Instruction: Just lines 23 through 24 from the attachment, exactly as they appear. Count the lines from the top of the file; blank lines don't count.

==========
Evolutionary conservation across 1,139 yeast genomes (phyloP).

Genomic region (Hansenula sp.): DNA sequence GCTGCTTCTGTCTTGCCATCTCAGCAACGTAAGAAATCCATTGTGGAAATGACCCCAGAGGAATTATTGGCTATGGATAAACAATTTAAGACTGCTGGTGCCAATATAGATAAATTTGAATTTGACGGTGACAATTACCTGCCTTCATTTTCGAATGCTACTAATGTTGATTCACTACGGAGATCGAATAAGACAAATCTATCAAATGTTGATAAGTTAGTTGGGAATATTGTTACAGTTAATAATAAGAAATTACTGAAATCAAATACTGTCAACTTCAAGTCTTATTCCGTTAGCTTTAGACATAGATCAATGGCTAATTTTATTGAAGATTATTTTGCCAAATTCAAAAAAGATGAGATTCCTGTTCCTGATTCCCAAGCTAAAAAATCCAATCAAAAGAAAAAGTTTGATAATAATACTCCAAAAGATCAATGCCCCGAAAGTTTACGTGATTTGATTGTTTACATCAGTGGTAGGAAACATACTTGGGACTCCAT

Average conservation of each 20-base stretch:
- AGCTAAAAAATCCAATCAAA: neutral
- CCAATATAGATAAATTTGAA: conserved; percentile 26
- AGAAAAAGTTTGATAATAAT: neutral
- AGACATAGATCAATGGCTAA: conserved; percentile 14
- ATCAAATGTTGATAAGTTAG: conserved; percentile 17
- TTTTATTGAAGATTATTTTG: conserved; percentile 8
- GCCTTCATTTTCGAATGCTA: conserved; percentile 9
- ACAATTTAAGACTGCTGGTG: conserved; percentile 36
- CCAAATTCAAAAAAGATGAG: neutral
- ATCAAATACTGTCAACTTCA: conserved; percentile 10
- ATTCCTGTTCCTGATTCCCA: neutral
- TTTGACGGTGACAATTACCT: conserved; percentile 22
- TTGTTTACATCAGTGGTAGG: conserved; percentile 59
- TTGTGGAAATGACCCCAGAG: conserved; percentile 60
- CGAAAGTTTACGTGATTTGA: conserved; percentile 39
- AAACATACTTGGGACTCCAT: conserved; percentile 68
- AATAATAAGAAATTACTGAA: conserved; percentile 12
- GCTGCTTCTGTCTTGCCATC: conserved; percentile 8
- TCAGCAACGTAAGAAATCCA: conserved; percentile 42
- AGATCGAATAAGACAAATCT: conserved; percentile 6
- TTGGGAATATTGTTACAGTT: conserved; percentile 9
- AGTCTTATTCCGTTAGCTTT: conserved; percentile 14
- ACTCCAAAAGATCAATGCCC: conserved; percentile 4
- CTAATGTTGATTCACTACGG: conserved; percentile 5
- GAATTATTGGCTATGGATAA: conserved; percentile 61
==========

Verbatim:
- AGATCGAATAAGACAAATCT: conserved; percentile 6
- TTGGGAATATTGTTACAGTT: conserved; percentile 9